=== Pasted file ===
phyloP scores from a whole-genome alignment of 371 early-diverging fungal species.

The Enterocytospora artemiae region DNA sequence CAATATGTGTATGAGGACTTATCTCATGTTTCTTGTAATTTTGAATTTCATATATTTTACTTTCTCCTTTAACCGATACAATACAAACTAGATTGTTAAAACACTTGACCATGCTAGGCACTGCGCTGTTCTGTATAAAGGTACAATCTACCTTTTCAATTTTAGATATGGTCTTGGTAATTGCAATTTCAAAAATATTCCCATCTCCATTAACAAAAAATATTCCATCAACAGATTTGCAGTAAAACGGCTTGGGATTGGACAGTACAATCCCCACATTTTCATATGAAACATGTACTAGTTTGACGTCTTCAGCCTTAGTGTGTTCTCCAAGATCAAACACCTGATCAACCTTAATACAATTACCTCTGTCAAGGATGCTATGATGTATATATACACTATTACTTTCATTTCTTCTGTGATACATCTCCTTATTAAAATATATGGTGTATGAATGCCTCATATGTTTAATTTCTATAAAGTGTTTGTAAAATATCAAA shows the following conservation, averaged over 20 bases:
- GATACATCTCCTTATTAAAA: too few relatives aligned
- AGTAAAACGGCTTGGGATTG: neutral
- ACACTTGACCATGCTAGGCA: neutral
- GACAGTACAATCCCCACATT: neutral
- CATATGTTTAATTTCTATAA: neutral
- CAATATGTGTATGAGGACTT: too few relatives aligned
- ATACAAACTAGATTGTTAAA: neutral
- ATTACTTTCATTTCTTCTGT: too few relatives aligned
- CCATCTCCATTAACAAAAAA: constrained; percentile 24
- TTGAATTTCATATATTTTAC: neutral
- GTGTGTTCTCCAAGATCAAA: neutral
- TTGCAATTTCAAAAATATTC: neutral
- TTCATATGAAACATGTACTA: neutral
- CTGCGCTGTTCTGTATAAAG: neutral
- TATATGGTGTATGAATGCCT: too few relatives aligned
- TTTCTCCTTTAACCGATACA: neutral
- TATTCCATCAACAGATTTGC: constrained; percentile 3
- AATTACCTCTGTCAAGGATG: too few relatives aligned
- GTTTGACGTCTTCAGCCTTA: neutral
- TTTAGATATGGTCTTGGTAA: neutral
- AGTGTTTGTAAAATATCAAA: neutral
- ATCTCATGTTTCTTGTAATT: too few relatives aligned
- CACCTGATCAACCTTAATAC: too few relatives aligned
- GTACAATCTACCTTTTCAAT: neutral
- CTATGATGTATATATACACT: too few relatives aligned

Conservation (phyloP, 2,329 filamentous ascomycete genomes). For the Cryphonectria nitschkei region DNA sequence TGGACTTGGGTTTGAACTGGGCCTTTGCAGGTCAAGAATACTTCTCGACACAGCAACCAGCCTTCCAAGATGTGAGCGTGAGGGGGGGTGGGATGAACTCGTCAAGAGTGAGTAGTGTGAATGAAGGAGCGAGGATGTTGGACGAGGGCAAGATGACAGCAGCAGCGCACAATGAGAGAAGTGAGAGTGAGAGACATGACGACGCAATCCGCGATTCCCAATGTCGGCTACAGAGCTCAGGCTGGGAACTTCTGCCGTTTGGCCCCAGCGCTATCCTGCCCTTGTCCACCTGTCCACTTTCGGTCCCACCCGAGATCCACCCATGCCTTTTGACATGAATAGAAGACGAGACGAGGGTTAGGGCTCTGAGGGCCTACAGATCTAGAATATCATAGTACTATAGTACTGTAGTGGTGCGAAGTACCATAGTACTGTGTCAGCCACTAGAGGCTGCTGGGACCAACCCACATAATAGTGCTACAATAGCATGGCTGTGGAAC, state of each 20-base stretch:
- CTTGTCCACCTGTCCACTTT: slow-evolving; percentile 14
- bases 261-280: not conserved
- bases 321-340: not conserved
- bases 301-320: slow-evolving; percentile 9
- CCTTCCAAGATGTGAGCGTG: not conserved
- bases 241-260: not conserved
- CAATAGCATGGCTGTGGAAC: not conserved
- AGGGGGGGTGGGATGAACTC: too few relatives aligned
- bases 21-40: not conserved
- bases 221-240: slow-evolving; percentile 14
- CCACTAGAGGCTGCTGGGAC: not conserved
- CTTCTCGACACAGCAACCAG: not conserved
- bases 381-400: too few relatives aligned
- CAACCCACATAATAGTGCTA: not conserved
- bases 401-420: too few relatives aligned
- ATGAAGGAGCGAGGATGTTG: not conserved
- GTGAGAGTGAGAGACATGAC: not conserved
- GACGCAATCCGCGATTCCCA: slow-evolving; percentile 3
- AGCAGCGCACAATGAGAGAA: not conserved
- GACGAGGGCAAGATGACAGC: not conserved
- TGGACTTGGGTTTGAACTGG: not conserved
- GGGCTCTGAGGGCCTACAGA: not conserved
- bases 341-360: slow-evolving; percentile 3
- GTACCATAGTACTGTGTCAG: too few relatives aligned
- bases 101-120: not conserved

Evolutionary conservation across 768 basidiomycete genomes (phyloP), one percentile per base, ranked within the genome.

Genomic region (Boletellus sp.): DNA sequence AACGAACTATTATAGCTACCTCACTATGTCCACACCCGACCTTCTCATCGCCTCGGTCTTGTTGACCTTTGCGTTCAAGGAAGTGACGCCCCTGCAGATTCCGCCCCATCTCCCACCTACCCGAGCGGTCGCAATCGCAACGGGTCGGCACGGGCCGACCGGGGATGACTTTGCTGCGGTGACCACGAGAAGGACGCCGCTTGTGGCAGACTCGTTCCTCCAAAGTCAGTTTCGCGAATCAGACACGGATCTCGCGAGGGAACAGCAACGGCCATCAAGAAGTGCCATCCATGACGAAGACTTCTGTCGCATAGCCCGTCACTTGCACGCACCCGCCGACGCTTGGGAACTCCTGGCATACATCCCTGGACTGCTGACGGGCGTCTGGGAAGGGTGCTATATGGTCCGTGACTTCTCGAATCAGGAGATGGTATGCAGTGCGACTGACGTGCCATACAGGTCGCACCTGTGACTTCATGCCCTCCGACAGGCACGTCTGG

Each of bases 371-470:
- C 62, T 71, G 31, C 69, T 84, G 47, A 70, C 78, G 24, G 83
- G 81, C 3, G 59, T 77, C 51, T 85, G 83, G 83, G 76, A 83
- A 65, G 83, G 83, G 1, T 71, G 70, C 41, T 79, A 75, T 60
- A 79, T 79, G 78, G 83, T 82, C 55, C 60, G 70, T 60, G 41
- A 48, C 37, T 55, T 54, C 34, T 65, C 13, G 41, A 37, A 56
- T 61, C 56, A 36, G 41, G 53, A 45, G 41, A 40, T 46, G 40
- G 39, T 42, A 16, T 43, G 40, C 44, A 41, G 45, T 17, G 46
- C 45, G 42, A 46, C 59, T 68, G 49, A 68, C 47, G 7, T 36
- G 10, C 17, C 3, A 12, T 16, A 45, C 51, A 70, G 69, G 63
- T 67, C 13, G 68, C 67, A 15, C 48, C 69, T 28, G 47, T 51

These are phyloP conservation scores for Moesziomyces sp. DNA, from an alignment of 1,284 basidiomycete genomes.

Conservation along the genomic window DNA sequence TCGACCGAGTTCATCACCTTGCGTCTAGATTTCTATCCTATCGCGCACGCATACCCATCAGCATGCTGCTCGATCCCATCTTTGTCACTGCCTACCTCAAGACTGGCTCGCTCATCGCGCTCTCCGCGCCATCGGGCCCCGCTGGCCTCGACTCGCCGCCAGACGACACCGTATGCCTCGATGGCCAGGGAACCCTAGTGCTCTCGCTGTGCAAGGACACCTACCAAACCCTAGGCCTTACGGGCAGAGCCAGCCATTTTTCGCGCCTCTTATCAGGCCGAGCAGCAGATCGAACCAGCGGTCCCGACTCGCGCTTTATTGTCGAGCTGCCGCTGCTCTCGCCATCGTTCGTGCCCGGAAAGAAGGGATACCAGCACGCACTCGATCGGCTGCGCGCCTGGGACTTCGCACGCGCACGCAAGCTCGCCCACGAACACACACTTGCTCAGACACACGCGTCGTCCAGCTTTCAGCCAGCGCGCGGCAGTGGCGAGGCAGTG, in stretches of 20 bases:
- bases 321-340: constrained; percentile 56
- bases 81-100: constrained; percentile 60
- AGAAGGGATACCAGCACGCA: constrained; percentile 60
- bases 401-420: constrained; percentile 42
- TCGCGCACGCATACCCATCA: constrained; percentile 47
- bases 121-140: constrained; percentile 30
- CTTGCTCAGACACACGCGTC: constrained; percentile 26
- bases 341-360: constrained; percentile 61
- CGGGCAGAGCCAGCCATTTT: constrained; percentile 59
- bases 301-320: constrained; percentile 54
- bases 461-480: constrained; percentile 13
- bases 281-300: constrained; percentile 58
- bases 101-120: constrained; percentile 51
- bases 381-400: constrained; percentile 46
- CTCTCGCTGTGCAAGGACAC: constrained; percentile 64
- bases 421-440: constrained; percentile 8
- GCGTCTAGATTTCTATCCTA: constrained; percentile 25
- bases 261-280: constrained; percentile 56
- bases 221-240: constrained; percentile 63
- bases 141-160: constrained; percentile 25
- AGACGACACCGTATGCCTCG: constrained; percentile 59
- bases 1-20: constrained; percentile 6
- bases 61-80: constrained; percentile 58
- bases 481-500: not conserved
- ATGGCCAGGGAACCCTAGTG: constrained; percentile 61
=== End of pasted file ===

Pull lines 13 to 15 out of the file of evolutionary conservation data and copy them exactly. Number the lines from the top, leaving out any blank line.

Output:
- GTGTGTTCTCCAAGATCAAA: neutral
- TTGCAATTTCAAAAATATTC: neutral
- TTCATATGAAACATGTACTA: neutral